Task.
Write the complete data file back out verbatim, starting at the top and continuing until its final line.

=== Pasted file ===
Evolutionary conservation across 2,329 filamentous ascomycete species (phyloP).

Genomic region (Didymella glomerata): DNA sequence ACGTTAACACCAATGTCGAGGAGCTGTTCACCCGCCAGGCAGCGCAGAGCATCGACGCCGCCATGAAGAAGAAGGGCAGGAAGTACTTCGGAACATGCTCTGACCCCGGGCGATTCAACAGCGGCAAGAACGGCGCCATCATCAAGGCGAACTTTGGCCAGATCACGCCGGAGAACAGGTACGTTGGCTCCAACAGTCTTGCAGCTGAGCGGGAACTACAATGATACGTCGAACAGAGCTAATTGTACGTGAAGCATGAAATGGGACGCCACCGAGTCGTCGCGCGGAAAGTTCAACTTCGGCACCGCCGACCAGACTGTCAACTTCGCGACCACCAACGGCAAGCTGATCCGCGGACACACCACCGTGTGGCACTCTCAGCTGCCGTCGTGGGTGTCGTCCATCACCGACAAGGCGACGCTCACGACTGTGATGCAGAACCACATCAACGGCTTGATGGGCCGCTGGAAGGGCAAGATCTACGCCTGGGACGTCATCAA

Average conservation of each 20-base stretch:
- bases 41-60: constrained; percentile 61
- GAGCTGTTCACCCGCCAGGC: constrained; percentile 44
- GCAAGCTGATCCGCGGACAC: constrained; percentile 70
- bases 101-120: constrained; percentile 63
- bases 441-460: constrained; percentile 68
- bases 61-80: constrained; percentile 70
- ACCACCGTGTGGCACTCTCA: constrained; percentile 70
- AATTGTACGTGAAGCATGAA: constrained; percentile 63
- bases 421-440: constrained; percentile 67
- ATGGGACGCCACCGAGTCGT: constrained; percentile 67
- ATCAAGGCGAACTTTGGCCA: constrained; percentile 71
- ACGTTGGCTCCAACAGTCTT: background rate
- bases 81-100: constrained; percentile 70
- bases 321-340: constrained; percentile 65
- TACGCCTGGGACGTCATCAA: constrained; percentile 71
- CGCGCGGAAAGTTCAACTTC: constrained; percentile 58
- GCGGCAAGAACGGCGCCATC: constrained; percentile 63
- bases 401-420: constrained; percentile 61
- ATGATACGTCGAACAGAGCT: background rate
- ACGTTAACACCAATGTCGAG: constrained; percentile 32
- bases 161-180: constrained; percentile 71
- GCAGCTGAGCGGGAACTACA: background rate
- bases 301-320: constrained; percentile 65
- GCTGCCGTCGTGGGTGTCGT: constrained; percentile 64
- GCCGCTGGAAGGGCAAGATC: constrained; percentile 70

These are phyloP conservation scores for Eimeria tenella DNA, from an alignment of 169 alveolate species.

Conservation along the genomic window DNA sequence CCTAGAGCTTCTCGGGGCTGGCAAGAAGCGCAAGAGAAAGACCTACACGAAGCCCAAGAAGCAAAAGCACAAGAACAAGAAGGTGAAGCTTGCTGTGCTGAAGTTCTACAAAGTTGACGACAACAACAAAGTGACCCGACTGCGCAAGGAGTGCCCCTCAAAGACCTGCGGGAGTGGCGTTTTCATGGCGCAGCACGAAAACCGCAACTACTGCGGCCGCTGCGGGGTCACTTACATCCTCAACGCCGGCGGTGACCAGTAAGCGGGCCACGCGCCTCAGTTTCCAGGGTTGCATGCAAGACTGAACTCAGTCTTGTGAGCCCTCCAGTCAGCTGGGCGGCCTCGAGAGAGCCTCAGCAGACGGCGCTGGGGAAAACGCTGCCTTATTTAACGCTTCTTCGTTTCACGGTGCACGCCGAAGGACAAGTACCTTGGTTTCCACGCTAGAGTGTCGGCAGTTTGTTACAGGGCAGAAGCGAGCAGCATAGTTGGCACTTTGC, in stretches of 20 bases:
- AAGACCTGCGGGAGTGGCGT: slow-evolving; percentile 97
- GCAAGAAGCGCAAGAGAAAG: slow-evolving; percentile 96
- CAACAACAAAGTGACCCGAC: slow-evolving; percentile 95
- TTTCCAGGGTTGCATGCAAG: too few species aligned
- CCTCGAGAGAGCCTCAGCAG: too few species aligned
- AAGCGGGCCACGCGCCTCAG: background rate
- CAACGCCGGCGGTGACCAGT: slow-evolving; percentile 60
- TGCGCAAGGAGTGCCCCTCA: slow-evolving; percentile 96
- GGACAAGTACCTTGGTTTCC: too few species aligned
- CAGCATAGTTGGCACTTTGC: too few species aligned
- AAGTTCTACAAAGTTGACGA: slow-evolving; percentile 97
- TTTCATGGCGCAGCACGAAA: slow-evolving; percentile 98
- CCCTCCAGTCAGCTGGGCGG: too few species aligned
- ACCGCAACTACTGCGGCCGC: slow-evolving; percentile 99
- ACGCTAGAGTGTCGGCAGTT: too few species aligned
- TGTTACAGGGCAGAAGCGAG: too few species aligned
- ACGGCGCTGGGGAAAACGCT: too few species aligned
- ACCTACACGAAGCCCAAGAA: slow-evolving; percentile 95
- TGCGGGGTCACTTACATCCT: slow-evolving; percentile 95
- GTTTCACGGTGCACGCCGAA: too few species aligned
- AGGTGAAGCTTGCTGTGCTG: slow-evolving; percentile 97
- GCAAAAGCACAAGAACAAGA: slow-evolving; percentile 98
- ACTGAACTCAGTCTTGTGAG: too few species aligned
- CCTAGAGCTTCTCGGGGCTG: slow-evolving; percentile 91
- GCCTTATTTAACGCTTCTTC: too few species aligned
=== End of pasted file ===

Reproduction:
Evolutionary conservation across 2,329 filamentous ascomycete species (phyloP).

Genomic region (Didymella glomerata): DNA sequence ACGTTAACACCAATGTCGAGGAGCTGTTCACCCGCCAGGCAGCGCAGAGCATCGACGCCGCCATGAAGAAGAAGGGCAGGAAGTACTTCGGAACATGCTCTGACCCCGGGCGATTCAACAGCGGCAAGAACGGCGCCATCATCAAGGCGAACTTTGGCCAGATCACGCCGGAGAACAGGTACGTTGGCTCCAACAGTCTTGCAGCTGAGCGGGAACTACAATGATACGTCGAACAGAGCTAATTGTACGTGAAGCATGAAATGGGACGCCACCGAGTCGTCGCGCGGAAAGTTCAACTTCGGCACCGCCGACCAGACTGTCAACTTCGCGACCACCAACGGCAAGCTGATCCGCGGACACACCACCGTGTGGCACTCTCAGCTGCCGTCGTGGGTGTCGTCCATCACCGACAAGGCGACGCTCACGACTGTGATGCAGAACCACATCAACGGCTTGATGGGCCGCTGGAAGGGCAAGATCTACGCCTGGGACGTCATCAA

Average conservation of each 20-base stretch:
- bases 41-60: constrained; percentile 61
- GAGCTGTTCACCCGCCAGGC: constrained; percentile 44
- GCAAGCTGATCCGCGGACAC: constrained; percentile 70
- bases 101-120: constrained; percentile 63
- bases 441-460: constrained; percentile 68
- bases 61-80: constrained; percentile 70
- ACCACCGTGTGGCACTCTCA: constrained; percentile 70
- AATTGTACGTGAAGCATGAA: constrained; percentile 63
- bases 421-440: constrained; percentile 67
- ATGGGACGCCACCGAGTCGT: constrained; percentile 67
- ATCAAGGCGAACTTTGGCCA: constrained; percentile 71
- ACGTTGGCTCCAACAGTCTT: background rate
- bases 81-100: constrained; percentile 70
- bases 321-340: constrained; percentile 65
- TACGCCTGGGACGTCATCAA: constrained; percentile 71
- CGCGCGGAAAGTTCAACTTC: constrained; percentile 58
- GCGGCAAGAACGGCGCCATC: constrained; percentile 63
- bases 401-420: constrained; percentile 61
- ATGATACGTCGAACAGAGCT: background rate
- ACGTTAACACCAATGTCGAG: constrained; percentile 32
- bases 161-180: constrained; percentile 71
- GCAGCTGAGCGGGAACTACA: background rate
- bases 301-320: constrained; percentile 65
- GCTGCCGTCGTGGGTGTCGT: constrained; percentile 64
- GCCGCTGGAAGGGCAAGATC: constrained; percentile 70

These are phyloP conservation scores for Eimeria tenella DNA, from an alignment of 169 alveolate species.

Conservation along the genomic window DNA sequence CCTAGAGCTTCTCGGGGCTGGCAAGAAGCGCAAGAGAAAGACCTACACGAAGCCCAAGAAGCAAAAGCACAAGAACAAGAAGGTGAAGCTTGCTGTGCTGAAGTTCTACAAAGTTGACGACAACAACAAAGTGACCCGACTGCGCAAGGAGTGCCCCTCAAAGACCTGCGGGAGTGGCGTTTTCATGGCGCAGCACGAAAACCGCAACTACTGCGGCCGCTGCGGGGTCACTTACATCCTCAACGCCGGCGGTGACCAGTAAGCGGGCCACGCGCCTCAGTTTCCAGGGTTGCATGCAAGACTGAACTCAGTCTTGTGAGCCCTCCAGTCAGCTGGGCGGCCTCGAGAGAGCCTCAGCAGACGGCGCTGGGGAAAACGCTGCCTTATTTAACGCTTCTTCGTTTCACGGTGCACGCCGAAGGACAAGTACCTTGGTTTCCACGCTAGAGTGTCGGCAGTTTGTTACAGGGCAGAAGCGAGCAGCATAGTTGGCACTTTGC, in stretches of 20 bases:
- AAGACCTGCGGGAGTGGCGT: slow-evolving; percentile 97
- GCAAGAAGCGCAAGAGAAAG: slow-evolving; percentile 96
- CAACAACAAAGTGACCCGAC: slow-evolving; percentile 95
- TTTCCAGGGTTGCATGCAAG: too few species aligned
- CCTCGAGAGAGCCTCAGCAG: too few species aligned
- AAGCGGGCCACGCGCCTCAG: background rate
- CAACGCCGGCGGTGACCAGT: slow-evolving; percentile 60
- TGCGCAAGGAGTGCCCCTCA: slow-evolving; percentile 96
- GGACAAGTACCTTGGTTTCC: too few species aligned
- CAGCATAGTTGGCACTTTGC: too few species aligned
- AAGTTCTACAAAGTTGACGA: slow-evolving; percentile 97
- TTTCATGGCGCAGCACGAAA: slow-evolving; percentile 98
- CCCTCCAGTCAGCTGGGCGG: too few species aligned
- ACCGCAACTACTGCGGCCGC: slow-evolving; percentile 99
- ACGCTAGAGTGTCGGCAGTT: too few species aligned
- TGTTACAGGGCAGAAGCGAG: too few species aligned
- ACGGCGCTGGGGAAAACGCT: too few species aligned
- ACCTACACGAAGCCCAAGAA: slow-evolving; percentile 95
- TGCGGGGTCACTTACATCCT: slow-evolving; percentile 95
- GTTTCACGGTGCACGCCGAA: too few species aligned
- AGGTGAAGCTTGCTGTGCTG: slow-evolving; percentile 97
- GCAAAAGCACAAGAACAAGA: slow-evolving; percentile 98
- ACTGAACTCAGTCTTGTGAG: too few species aligned
- CCTAGAGCTTCTCGGGGCTG: slow-evolving; percentile 91
- GCCTTATTTAACGCTTCTTC: too few species aligned